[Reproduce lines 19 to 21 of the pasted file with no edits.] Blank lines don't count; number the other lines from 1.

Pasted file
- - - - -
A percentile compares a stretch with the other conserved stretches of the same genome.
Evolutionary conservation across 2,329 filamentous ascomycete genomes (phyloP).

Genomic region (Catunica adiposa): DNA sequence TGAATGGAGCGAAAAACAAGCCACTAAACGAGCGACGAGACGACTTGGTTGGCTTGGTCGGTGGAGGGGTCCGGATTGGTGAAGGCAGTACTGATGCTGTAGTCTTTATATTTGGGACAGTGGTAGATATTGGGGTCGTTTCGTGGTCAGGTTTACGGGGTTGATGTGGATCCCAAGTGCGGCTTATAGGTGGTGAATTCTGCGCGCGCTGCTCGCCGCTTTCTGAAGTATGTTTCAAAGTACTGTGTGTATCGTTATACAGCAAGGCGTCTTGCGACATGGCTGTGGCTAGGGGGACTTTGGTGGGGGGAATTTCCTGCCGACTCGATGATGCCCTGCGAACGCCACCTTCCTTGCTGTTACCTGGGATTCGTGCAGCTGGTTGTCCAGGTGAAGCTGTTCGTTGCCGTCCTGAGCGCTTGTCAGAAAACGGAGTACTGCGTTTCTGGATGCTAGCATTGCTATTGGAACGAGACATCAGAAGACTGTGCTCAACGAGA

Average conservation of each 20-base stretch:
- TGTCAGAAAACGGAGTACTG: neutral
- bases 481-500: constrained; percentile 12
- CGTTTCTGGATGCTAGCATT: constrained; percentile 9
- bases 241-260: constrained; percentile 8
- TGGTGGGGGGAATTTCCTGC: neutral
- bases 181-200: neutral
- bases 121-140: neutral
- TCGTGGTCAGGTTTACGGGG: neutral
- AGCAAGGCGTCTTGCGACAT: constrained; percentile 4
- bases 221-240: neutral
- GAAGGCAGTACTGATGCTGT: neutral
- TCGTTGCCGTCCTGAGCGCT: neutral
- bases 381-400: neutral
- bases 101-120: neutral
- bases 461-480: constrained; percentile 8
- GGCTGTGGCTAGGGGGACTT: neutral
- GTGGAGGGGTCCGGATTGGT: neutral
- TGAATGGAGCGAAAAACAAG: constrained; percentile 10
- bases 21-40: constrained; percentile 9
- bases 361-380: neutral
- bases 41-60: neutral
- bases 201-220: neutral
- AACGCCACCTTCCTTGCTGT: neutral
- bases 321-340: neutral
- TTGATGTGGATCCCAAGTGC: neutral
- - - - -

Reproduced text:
- bases 461-480: constrained; percentile 8
- GGCTGTGGCTAGGGGGACTT: neutral
- GTGGAGGGGTCCGGATTGGT: neutral